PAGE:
the scrolls contained other names of other interesting humans,
and Nikolai could select a fitting one for another student. Still,
it was disappointing to lose Bernie. Nikolai would be forced to
work with less skilled, less probing minds. But the honor of being
selected from the swarming pool of eager applicants would surely
be flattering enough to guarantee compliance from his next nominee
whom he might call Bach or Milton, or maybe Rumi, after the Sufi
mystic. He hadn't the time now to ruminate over which name would
be more soothing to say over and over as he addressed a young
follower. He'd think about that later.
needed to concentrate for now on how to recreate the scene at
The Windsong Diner where young Rodney Hoyt had been gunned down
by two enraged, well-armed invaders. That night, if recreated
with a vital variation or two, could hopefully allow a future
to emerge that could help preserve the rich supplies of natural
objections seemed so idealistically immature. Humans, after all,
were creatures under their care and dominion. Though they were
fascinating to study with their arts and their wars, and exotic
to behold with all that fur and those industrious digits with
their prehensile thumbs, they were, in the end, another form of
livestock and should be treated as such.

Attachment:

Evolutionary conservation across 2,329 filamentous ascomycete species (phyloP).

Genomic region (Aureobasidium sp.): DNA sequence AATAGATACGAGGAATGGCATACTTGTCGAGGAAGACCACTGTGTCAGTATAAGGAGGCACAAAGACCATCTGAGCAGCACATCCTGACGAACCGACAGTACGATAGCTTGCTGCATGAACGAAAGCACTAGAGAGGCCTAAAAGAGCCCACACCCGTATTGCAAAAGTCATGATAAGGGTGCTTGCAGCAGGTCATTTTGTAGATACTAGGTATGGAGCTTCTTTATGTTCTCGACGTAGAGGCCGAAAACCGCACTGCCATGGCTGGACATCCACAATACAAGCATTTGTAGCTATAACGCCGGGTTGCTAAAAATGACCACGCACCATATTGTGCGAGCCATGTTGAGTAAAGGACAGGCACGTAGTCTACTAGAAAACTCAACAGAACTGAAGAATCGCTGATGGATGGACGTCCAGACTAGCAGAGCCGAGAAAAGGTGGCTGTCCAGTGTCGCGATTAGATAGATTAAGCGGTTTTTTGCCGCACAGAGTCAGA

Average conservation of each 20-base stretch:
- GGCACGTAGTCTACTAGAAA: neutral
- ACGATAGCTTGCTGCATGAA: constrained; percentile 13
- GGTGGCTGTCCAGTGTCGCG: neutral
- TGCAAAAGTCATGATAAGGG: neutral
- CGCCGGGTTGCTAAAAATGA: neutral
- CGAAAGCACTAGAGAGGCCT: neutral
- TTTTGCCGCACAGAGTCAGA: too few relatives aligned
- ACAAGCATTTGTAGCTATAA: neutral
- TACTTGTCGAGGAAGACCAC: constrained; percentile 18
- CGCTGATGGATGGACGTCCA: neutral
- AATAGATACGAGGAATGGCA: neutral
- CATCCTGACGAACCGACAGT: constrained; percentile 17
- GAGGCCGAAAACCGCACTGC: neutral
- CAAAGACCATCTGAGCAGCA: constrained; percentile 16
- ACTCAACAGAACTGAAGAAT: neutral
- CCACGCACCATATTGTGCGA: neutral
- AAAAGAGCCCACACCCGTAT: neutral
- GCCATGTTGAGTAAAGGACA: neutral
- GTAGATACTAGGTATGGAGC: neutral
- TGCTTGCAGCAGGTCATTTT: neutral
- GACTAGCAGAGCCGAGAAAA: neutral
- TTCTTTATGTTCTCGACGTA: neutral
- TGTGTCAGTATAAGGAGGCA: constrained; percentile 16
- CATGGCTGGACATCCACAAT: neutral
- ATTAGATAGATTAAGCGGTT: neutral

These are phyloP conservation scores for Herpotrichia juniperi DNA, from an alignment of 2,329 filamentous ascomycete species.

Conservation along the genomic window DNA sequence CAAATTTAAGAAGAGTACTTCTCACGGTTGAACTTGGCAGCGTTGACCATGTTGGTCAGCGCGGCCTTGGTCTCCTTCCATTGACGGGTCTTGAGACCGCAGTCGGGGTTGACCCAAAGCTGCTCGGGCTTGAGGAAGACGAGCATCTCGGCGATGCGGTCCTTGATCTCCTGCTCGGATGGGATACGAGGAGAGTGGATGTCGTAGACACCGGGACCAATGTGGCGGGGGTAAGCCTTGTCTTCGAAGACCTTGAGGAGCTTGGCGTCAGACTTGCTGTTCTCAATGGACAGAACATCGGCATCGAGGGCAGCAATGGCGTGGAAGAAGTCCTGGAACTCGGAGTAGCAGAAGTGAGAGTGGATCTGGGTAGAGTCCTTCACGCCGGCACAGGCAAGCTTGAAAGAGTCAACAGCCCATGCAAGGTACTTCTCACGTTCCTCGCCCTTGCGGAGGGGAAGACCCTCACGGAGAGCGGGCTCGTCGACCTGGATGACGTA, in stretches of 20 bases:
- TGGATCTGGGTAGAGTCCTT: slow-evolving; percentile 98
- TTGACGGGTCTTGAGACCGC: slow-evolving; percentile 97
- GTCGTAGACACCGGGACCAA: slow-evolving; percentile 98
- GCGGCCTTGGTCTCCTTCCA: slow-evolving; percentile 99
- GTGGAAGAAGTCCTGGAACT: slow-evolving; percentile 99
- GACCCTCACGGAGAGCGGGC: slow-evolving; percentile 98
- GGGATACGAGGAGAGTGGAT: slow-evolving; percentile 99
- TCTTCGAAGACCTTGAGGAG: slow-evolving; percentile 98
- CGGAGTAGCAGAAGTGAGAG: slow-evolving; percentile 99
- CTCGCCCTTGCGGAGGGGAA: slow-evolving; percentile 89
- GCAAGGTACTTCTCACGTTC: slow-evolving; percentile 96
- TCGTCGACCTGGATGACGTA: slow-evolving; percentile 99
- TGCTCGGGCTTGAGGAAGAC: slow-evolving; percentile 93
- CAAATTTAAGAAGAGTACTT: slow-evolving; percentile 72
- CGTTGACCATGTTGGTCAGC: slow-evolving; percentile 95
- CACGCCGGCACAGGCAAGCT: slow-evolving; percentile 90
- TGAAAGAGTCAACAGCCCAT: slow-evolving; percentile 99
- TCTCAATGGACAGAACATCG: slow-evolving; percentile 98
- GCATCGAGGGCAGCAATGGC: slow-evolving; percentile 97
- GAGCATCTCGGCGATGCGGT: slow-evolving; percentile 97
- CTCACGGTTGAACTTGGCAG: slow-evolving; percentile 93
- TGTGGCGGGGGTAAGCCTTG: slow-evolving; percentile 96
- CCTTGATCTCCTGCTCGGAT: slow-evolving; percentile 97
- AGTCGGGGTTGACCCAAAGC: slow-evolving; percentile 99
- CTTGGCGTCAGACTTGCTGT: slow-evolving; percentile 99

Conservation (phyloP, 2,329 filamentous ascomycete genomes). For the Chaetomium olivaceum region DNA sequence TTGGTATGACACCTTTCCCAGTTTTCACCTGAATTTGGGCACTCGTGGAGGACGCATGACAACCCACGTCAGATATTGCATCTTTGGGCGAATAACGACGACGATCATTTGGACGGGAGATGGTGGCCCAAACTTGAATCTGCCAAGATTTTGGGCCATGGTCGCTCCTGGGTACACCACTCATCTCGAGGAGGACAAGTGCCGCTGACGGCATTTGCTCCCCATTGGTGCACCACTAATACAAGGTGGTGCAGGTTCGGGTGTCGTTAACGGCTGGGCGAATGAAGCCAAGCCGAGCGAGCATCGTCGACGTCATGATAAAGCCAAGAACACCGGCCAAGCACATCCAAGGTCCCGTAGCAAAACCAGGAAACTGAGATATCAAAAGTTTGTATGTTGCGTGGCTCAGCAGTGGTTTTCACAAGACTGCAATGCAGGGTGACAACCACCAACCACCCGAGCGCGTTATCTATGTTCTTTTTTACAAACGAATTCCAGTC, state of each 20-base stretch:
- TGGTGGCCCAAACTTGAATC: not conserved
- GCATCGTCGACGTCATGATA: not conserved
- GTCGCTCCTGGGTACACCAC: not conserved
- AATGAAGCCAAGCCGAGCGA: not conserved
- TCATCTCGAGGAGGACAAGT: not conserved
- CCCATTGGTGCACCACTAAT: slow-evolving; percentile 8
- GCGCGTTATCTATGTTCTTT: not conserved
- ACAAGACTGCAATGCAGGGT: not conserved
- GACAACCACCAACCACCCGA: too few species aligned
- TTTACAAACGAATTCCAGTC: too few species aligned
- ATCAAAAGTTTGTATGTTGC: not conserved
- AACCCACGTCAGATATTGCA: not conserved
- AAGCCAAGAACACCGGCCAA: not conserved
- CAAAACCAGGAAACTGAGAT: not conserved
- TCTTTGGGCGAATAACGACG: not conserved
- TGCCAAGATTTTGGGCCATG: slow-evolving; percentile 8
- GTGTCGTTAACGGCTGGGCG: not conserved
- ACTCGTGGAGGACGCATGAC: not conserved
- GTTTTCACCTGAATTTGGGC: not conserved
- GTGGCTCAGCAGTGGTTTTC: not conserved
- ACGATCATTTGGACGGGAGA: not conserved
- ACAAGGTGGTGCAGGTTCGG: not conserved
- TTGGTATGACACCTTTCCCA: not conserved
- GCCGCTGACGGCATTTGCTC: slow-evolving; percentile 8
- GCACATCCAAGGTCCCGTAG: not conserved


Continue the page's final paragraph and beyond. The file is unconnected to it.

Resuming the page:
alter the self-destruction that was about to occur in the human
population, Nikolai and a few likeminded scholars agreed they
needed only to return to an event that was never meant to happen
in the first place. When two neophyte Gleaners extracted too much
dopamine from a couple who were never meant to stop at The Windsong
Diner, insanity was the result. It was a pity. The enraged couple
shot and killed three of the four occupants, including young Rodney
Hoyt. He was shot while sipping a cup of coffee. Nikolai and his
colleagues only wanted to put things right. They argued that a
timeline correction could not be deemed as evolutionary interference.
There was a huge difference, but they seemed to be the only ones
that understood that.
boy that was killed that night and the cook that died a month
later from a clogged heart valve needed to return to the diner
one more time and switch places, despite the fact that their flesh
had decayed decades ago. It made sense for the cook to take the
bullet aimed at the boy so the boy could live to kill a future
president, didn't it? That was the question that Nikolai and his
associates asked each other as they planned the recreation of
that dreadful night. They needed only to procure fresh flesh and
replay the scene.
you don't like history," Nikolai quoted aloud one of his
favorite Gleaner philosophers, "be brave enough to re-write
it with a more suitable outcome."
colleagues chanted, "Wisdom be praised."
a select number of Nikolai's peers agreed with him, the majority
of scholars from the Institute did not. The debate raged between
those intent on accepting what they termed "the inevitable
demise of the majority of donors" and those who believed
along with Nikolai in the theory of splitting timelines and retrieving
madness had not been produced by an improper extraction process,
for which we Gleaners accept full responsibility, humanity would